Gaithersburg Police Department’s Sgt. Kathy Fairfield sees the workshop in her home as a place where the art of relaxation and creative imagination collide. In this space, she creates wooden bowls, boxes and wine stoppers, but her favorite pastime is pen turning.
Introduced to the craft by a friend who taught her the fundamentals, she took a class on the subject and has been creating on her own ever since. “I love working with my hands and creating something useful,” she said.
Fairfield initially started with creating natural wood pens but later added dyed wood, colored acrylics and “anything else I can glue together and shape on my lathe,” she said.
Using a variety of different wood types for her pens, Fairfield’s favorite is box elder that can have the appearance of flames, created by the trees’ stresses. She has been using a lot of dyed woods recently. “You can have the beauty of a box elder or buckeye burl dyed in an interesting color which really stands out,” she said. “People like to have pens in their favorite color or to match their school or team colors.”
Designing the body of the pen, she has come up with some creative materials to use besides wood, including cut-up colored pencils, spent .308 bullet cartridges, cactus, corncob and a buffalo horn. “I am only limited by my own imagination,” she said.
The Gaithersburg Police Foundation recently auctioned off a bullet pen as a part of a fundraiser held at Dogfish Head Alehouse. “I used camouflage or red, white and blue as the body colors, a clip that looked like a rifle and a bolt action mechanism,” she said. “These were a big hit with the police officers (she gifted them to) so I thought they would be perfect for the Police Foundation to use in their silent auction.”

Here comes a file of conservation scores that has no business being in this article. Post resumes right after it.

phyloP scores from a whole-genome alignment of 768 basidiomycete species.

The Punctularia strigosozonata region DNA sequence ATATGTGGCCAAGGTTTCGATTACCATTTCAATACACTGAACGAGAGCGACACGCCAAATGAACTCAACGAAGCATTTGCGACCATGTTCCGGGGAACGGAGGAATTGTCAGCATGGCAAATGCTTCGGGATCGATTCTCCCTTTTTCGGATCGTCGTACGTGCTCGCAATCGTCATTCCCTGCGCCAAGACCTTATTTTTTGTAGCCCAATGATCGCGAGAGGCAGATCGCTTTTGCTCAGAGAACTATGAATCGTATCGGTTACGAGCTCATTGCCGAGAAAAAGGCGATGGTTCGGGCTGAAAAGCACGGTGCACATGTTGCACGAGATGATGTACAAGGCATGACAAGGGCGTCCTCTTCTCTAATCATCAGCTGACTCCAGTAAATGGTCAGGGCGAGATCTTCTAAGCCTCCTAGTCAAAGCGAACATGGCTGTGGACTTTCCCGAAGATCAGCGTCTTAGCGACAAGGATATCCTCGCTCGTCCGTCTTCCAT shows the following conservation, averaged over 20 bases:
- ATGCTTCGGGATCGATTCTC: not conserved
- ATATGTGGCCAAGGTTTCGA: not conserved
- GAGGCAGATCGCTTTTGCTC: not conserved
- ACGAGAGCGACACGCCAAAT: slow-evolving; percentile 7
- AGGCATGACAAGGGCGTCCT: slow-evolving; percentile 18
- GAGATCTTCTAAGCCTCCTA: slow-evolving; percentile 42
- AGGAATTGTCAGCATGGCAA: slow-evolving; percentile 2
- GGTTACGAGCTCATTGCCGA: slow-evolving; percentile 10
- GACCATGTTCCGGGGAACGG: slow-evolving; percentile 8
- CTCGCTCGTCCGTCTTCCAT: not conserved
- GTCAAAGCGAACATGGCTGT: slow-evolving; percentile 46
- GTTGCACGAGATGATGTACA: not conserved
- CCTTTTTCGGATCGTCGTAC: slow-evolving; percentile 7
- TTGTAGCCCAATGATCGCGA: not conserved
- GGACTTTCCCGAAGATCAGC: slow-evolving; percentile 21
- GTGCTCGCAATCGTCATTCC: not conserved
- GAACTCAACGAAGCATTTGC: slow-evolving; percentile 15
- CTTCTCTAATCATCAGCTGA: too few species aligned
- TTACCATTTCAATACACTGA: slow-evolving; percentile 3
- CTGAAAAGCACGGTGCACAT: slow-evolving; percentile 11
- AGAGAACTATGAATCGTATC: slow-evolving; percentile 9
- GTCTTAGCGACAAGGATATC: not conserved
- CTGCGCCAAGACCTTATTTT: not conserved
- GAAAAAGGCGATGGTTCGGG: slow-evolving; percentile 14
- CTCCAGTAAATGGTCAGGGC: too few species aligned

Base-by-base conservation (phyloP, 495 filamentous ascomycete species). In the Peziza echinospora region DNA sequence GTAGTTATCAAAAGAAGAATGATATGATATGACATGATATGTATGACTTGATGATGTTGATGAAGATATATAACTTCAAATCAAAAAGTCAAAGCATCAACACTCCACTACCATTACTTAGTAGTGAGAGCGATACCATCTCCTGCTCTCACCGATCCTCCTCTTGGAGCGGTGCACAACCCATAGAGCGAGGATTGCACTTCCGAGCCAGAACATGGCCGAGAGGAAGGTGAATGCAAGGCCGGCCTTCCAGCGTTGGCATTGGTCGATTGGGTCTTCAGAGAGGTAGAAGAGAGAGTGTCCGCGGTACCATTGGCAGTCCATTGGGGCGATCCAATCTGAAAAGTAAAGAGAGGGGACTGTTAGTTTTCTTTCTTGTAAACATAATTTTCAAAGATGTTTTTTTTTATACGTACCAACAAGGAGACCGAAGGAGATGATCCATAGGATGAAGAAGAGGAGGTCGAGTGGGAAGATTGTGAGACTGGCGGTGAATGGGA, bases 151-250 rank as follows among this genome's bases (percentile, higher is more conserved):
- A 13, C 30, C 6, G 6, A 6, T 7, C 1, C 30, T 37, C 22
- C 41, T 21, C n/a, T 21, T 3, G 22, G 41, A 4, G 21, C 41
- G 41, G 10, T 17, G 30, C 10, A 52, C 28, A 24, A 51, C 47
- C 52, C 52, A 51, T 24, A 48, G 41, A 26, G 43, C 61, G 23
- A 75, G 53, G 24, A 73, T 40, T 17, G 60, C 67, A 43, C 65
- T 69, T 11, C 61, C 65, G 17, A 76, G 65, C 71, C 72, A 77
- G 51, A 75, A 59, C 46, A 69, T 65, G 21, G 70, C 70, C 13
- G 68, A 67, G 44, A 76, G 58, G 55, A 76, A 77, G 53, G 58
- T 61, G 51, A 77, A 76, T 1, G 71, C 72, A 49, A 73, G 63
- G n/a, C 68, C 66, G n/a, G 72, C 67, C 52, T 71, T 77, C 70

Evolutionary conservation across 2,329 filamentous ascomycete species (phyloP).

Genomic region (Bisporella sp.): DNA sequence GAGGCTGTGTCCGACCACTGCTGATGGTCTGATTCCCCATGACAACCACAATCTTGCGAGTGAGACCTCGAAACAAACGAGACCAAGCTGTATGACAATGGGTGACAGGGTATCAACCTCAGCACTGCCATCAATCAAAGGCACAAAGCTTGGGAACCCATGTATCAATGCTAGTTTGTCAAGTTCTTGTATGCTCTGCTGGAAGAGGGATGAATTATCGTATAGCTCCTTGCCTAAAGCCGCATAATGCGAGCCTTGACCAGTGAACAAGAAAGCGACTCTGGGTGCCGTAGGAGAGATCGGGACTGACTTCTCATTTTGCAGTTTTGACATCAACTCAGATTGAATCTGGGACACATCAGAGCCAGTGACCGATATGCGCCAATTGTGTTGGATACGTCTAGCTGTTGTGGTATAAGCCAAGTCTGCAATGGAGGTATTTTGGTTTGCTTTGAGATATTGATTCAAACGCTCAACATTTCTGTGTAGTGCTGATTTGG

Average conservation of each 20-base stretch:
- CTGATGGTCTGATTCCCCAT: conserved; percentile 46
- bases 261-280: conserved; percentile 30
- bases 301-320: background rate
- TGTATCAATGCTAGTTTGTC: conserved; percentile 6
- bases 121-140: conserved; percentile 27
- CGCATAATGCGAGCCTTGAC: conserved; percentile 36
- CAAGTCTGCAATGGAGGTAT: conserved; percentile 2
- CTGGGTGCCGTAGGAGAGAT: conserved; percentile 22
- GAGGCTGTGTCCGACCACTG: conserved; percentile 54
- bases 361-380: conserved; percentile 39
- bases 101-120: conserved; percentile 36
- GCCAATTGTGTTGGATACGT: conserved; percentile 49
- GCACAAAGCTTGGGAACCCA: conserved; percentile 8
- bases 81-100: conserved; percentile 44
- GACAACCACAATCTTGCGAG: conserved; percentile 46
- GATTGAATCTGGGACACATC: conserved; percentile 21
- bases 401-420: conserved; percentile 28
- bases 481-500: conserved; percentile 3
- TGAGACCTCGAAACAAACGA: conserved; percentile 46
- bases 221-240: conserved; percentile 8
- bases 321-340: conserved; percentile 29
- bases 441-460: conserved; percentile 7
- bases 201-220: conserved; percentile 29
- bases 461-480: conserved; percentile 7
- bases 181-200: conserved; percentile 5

Foundation member Elena Ingram said they got many comments from restaurant patrons about the pen. The foundation bequeaths the bullet casing pens as a gift to donors who give $1,000 or more donations.
Fairfield has given Ingram her pens as gifts. Ingram has also bought some to bestow as presents, including a bullet case pen to a friend who recently graduated from the Maryland State Police Academy. “(Recipients) can tell right away, it’s not something you get at the store,” she said. “It’s an excellent skill that (Fairfield) has. If somebody is looking for a non-traditional gift to give to somebody, I highly recommend (her pens).”
The midnight shift officer also has experimented with pen casting, which is where you decorate the tube with just about anything and then pour liquid plastic on top and wait for it to harden before turning the lathe. “With this method, I have used a map of Gaithersburg, watch pen parts and pictures of superheroes for the kids,” she said. “This is a very long and tedious process, so I don’t use it much.”
With the ability to make a couple pens in a day, Fairfield sells some but gives others away as gifts. “I have shared my love of pen-making with my friends, and we work in my little workshop in my garage,” she said. “We continue to learn from each other’s mistakes and successes and help each other become more creative.